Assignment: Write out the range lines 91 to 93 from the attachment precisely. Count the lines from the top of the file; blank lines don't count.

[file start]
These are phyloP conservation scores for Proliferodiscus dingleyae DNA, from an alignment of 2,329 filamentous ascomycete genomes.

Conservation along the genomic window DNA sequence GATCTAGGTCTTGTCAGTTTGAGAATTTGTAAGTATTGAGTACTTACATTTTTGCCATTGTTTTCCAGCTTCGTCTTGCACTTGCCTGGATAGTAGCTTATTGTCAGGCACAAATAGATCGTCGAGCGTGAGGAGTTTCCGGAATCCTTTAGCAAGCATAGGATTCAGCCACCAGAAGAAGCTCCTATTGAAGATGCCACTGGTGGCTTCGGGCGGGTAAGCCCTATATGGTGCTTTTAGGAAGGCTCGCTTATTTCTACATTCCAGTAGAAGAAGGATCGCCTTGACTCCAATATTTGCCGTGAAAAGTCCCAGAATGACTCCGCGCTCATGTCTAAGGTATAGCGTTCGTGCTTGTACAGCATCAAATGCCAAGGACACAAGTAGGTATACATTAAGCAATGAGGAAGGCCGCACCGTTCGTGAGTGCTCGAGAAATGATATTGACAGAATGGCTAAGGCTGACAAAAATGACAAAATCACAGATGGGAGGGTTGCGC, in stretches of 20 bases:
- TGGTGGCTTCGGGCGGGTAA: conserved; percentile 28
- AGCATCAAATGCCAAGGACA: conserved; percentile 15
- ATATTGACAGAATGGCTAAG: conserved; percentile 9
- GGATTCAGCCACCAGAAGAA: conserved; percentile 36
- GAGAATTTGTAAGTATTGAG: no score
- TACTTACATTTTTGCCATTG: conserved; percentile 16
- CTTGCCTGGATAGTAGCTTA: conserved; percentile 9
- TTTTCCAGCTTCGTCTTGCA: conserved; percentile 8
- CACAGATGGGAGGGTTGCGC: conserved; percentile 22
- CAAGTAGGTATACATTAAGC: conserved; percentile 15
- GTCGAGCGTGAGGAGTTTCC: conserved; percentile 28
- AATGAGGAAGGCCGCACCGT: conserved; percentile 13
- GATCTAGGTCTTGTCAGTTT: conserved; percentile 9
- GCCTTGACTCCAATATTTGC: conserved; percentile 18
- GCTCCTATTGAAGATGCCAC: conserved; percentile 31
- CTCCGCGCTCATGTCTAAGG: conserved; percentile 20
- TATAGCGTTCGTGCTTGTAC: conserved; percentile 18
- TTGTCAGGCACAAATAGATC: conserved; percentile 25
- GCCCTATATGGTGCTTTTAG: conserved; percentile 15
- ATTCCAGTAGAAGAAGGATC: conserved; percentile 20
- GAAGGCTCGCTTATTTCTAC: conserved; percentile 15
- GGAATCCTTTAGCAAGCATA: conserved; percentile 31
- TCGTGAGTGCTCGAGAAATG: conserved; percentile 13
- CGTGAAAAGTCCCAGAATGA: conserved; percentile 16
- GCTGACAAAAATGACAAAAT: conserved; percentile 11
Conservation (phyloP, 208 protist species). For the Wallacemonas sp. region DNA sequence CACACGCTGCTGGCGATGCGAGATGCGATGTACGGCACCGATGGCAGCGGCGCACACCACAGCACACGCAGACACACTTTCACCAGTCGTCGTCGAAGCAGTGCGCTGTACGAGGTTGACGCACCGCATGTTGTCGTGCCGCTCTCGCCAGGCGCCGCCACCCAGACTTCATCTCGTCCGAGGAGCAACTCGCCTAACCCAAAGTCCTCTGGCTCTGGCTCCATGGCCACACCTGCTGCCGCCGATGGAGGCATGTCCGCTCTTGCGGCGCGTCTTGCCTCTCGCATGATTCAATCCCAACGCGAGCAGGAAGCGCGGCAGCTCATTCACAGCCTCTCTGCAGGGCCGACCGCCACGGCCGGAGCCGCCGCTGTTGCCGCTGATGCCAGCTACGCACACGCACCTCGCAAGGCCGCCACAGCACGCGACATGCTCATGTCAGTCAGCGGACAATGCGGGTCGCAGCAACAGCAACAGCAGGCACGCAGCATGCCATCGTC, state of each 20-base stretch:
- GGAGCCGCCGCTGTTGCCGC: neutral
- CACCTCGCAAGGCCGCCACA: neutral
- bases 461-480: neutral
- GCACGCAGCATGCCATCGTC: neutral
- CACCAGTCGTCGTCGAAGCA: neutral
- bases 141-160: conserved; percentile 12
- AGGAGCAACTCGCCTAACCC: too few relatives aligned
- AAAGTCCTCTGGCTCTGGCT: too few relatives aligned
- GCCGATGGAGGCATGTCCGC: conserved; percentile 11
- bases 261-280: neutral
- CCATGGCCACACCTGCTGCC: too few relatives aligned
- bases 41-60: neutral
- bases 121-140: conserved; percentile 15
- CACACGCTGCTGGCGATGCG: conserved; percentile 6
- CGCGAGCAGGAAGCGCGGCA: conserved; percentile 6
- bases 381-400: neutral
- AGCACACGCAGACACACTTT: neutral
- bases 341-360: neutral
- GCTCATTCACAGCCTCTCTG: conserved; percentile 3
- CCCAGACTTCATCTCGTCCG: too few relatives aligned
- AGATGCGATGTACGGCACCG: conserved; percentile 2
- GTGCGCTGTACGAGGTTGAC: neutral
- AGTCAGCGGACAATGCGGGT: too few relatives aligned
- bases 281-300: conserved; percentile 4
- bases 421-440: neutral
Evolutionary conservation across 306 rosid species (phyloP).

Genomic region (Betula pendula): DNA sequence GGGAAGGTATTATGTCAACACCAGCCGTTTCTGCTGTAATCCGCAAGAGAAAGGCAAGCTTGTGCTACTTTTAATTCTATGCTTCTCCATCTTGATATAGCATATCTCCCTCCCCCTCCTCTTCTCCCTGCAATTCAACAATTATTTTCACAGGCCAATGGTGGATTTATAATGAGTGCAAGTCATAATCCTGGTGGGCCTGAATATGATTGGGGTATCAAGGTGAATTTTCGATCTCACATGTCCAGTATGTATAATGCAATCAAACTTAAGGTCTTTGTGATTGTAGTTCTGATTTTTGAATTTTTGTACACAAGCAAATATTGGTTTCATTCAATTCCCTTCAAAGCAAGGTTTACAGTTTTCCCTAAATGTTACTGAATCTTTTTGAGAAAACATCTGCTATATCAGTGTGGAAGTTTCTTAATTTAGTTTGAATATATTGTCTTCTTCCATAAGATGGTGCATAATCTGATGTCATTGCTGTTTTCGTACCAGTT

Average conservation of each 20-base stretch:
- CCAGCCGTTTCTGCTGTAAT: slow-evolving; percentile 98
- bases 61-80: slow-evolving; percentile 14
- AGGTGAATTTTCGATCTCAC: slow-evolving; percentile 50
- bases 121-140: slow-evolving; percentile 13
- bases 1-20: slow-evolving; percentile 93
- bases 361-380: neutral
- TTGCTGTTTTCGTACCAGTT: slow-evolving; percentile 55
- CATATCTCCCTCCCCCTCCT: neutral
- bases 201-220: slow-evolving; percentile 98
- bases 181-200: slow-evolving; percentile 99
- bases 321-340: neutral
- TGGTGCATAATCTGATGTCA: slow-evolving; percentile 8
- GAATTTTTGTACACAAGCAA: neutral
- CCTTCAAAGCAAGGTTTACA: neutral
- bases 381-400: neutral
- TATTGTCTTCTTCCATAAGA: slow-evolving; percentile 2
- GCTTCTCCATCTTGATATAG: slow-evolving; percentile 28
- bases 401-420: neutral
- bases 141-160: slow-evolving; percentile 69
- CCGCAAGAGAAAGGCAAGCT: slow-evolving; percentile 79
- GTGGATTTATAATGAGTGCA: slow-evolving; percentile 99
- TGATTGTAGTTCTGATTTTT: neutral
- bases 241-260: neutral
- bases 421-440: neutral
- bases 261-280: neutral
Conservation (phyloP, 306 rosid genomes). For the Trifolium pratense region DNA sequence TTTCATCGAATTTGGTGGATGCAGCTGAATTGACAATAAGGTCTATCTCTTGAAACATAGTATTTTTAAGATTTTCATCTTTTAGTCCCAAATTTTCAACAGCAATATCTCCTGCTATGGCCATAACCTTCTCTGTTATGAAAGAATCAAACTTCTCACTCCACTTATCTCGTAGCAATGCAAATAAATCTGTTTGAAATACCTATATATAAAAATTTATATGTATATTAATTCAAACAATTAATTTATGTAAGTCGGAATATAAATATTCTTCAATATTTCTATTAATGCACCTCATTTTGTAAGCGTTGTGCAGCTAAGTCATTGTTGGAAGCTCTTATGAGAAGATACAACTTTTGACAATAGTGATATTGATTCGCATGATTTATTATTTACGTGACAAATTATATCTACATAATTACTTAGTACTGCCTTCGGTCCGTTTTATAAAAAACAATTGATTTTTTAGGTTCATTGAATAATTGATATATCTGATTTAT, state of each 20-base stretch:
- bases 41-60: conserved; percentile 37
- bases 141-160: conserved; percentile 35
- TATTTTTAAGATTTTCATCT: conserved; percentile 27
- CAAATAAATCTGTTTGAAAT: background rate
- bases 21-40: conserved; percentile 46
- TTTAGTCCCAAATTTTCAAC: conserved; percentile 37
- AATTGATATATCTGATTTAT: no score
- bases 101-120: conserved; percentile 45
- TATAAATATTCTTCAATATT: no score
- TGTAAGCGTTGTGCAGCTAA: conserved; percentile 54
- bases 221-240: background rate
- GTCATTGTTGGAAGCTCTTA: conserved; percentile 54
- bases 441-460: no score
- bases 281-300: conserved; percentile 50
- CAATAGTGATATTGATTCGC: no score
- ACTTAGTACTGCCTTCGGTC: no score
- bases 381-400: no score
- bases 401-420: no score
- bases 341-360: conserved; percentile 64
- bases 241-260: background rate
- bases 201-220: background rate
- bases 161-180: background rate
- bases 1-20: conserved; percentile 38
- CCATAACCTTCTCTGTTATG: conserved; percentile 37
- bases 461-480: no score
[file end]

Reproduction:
- TATAAATATTCTTCAATATT: no score
- TGTAAGCGTTGTGCAGCTAA: conserved; percentile 54
- bases 221-240: background rate